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240 pages, Paperback
First published September 4, 2014
"Iranian rice is unlike any other. It isn’t boiled or steamed or thrown unceremoniously into a rice cooker. Iranian rice is first soaked and bathed like a Hindu princess, rinsed in three changes of just-warm water. It goes into the pot with a spoonful of salt, carefully simmering just until it begins to yield, its determined character and bite remaining intact. Finally it is drained and returned to the pot in a footpool of melted butter, over the gentlest of heat, until it is so impossibly light and fluffy it could fill quilts and pillows of Buckingham Palace."
"Tipped out into a wide, shallow serving bowl, each grain of rice is perfectly separate and served piled high like wedding confetti, adorned with streaks of bright yellow saffron and dotted with a final, loving pat of yet more butter. But the best part of all is still to come: the tahdig. A crisp, buttery golden crust of rice left to scorch on the bottom of the pan to just the right thickness, the tahdig is shattered into gem-like shards and scattered on top of the rice. It crunches and crackles and splinters in your mouth as you eat."
I crave food that is important and historical, recipes that have changed little in five hundred years, aside perhaps from the substitution of vegetable oil in place of the sheep’s-tail fat that used to be melted down in pans for cooking. I imagine food smelling of the charred insides of battered cooking vessels and the decades-old smoke of earthenware pots, food cooked by generations of women while their children played at their feet and, eventually, while the world as they knew it crashed in around them. I picture tables graced with the taste of proud, complex lives. Herbs carried in special baskets; bread wrapped in knotted, muslin cloths; thick stews soured with unripe grape juice; carrots boiled with sugar and rosewater; yogurt hung from dripping bags, its whey dried in sheets on trays in the sun. I see the rituals of bread formed by hand, indentations made with fingertips, little hollows shaped to catch pools of oil or broth.This time she decided to visit Yazd in Iran.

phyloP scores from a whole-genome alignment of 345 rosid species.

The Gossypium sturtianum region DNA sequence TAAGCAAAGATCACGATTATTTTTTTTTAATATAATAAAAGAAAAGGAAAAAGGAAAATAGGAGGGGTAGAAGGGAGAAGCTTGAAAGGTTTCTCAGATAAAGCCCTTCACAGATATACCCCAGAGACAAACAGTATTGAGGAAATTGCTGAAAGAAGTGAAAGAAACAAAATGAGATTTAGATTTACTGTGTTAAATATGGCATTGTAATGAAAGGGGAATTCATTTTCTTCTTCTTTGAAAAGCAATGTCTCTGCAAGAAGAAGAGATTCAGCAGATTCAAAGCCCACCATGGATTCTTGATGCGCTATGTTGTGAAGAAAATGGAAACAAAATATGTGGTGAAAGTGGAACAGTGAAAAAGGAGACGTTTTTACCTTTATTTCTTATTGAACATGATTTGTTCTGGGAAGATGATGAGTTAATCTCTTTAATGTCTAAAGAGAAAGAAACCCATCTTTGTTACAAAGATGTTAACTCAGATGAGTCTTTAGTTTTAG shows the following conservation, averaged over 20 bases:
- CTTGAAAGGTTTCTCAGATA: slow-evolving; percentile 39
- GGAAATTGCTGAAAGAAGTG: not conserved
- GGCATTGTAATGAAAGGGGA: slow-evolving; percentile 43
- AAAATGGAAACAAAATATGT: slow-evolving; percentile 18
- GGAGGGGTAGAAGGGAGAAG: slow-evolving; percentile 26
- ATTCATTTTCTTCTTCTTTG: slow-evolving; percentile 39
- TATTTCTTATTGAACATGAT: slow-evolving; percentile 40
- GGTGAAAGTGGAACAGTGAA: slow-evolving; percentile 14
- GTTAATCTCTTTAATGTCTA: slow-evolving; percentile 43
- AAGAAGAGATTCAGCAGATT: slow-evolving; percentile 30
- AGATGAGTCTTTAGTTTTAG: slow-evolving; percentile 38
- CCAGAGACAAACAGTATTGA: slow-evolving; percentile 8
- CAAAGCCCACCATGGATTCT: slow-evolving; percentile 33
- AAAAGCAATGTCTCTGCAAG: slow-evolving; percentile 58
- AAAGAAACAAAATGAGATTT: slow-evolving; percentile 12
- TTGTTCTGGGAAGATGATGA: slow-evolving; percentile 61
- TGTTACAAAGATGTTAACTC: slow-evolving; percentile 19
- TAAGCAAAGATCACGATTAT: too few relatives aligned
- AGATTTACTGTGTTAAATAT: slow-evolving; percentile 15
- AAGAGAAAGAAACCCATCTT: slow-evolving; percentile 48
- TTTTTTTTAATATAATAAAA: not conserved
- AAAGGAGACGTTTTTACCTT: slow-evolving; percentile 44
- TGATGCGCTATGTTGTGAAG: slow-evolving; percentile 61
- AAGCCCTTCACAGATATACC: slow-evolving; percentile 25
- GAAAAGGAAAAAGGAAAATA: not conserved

Iranian rice is unlike any other. It isn’t boiled or steamed or thrown unceremoniously into a rice cooker. Iranian rice is first soaked and bathed like a Hindu princess, rinsed in three changes of just-warm water. It goes into the pot with a spoonful of salt, carefully simmered just until it begins to yield, its determined character and bite remaining intact. Finally it is drained and returned to the pot in a footpool of melted butter, over the gentlest of heat, until it is so impossibly light and fluffy it could fill the quilts and pillows of Buckingham Palace.If that isn't a love letter I don't know what is, right?
"I seek instead the food eaten behind closed doors. The long-simmered stews of chicken with golden plums and quince that sustain husbands after long commutes of two bus changes and a shared taxi, or children weary from school lessons where maths and biology are fitted around compulsory modules on morality and the 'history of the Islamic revolution.' I imagine the lamb braised with pomegranate seeds to be eaten after days of biting tongues and swallowing impatience, served with fistfuls of coriander, plucked by women who sit barefoot on carpets... I crave food that is important and historical..."Jennifer Klinec is teaching cooking classes in the UK when she travels to Iran to learn more about its food cultures. She is able to take some classes on her own, but a single woman can only go so far in a strict Muslim culture. She finds her way inside a family, and befriends the mother, who teaches her valuable Persian foodways. She learns some of the more subtle behaviors of polite society, often through the mistakes she makes.